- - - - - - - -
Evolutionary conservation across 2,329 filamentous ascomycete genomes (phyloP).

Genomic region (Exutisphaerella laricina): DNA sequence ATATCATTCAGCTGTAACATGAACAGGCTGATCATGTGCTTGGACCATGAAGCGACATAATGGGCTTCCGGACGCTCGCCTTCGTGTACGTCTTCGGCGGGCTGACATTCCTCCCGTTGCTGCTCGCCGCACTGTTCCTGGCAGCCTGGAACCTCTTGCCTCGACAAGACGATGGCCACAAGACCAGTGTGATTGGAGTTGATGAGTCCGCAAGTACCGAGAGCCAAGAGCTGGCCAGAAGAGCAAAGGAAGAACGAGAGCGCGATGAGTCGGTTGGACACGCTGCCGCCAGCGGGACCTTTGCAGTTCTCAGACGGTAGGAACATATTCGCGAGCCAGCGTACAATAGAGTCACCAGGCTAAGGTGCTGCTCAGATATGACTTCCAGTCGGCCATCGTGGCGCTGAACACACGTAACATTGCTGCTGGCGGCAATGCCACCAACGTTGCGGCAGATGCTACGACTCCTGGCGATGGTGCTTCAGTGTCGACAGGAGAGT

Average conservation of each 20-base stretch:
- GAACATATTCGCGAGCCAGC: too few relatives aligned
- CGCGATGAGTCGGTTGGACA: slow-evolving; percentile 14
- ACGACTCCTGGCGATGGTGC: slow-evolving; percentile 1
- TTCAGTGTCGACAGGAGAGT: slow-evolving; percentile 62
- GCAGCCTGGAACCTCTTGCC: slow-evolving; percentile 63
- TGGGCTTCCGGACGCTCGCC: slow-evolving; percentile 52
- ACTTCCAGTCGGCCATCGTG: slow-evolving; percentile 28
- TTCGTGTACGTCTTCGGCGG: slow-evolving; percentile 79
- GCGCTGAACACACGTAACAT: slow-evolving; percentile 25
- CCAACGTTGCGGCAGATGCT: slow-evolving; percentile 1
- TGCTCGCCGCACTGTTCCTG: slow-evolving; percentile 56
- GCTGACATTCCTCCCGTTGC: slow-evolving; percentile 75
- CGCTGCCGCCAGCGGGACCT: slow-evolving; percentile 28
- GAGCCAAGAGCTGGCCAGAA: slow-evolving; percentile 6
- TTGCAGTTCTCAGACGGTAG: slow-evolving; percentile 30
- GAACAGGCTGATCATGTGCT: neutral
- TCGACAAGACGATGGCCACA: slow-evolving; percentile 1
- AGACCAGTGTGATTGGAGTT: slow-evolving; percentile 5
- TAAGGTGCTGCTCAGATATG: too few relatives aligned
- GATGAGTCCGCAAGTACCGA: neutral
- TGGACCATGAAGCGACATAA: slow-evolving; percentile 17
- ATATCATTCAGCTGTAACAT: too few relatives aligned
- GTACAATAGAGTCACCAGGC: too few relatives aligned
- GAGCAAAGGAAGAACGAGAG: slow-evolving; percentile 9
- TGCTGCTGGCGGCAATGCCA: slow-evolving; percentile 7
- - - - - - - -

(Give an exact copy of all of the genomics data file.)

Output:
Evolutionary conservation across 2,329 filamentous ascomycete genomes (phyloP).

Genomic region (Exutisphaerella laricina): DNA sequence ATATCATTCAGCTGTAACATGAACAGGCTGATCATGTGCTTGGACCATGAAGCGACATAATGGGCTTCCGGACGCTCGCCTTCGTGTACGTCTTCGGCGGGCTGACATTCCTCCCGTTGCTGCTCGCCGCACTGTTCCTGGCAGCCTGGAACCTCTTGCCTCGACAAGACGATGGCCACAAGACCAGTGTGATTGGAGTTGATGAGTCCGCAAGTACCGAGAGCCAAGAGCTGGCCAGAAGAGCAAAGGAAGAACGAGAGCGCGATGAGTCGGTTGGACACGCTGCCGCCAGCGGGACCTTTGCAGTTCTCAGACGGTAGGAACATATTCGCGAGCCAGCGTACAATAGAGTCACCAGGCTAAGGTGCTGCTCAGATATGACTTCCAGTCGGCCATCGTGGCGCTGAACACACGTAACATTGCTGCTGGCGGCAATGCCACCAACGTTGCGGCAGATGCTACGACTCCTGGCGATGGTGCTTCAGTGTCGACAGGAGAGT

Average conservation of each 20-base stretch:
- GAACATATTCGCGAGCCAGC: too few relatives aligned
- CGCGATGAGTCGGTTGGACA: slow-evolving; percentile 14
- ACGACTCCTGGCGATGGTGC: slow-evolving; percentile 1
- TTCAGTGTCGACAGGAGAGT: slow-evolving; percentile 62
- GCAGCCTGGAACCTCTTGCC: slow-evolving; percentile 63
- TGGGCTTCCGGACGCTCGCC: slow-evolving; percentile 52
- ACTTCCAGTCGGCCATCGTG: slow-evolving; percentile 28
- TTCGTGTACGTCTTCGGCGG: slow-evolving; percentile 79
- GCGCTGAACACACGTAACAT: slow-evolving; percentile 25
- CCAACGTTGCGGCAGATGCT: slow-evolving; percentile 1
- TGCTCGCCGCACTGTTCCTG: slow-evolving; percentile 56
- GCTGACATTCCTCCCGTTGC: slow-evolving; percentile 75
- CGCTGCCGCCAGCGGGACCT: slow-evolving; percentile 28
- GAGCCAAGAGCTGGCCAGAA: slow-evolving; percentile 6
- TTGCAGTTCTCAGACGGTAG: slow-evolving; percentile 30
- GAACAGGCTGATCATGTGCT: neutral
- TCGACAAGACGATGGCCACA: slow-evolving; percentile 1
- AGACCAGTGTGATTGGAGTT: slow-evolving; percentile 5
- TAAGGTGCTGCTCAGATATG: too few relatives aligned
- GATGAGTCCGCAAGTACCGA: neutral
- TGGACCATGAAGCGACATAA: slow-evolving; percentile 17
- ATATCATTCAGCTGTAACAT: too few relatives aligned
- GTACAATAGAGTCACCAGGC: too few relatives aligned
- GAGCAAAGGAAGAACGAGAG: slow-evolving; percentile 9
- TGCTGCTGGCGGCAATGCCA: slow-evolving; percentile 7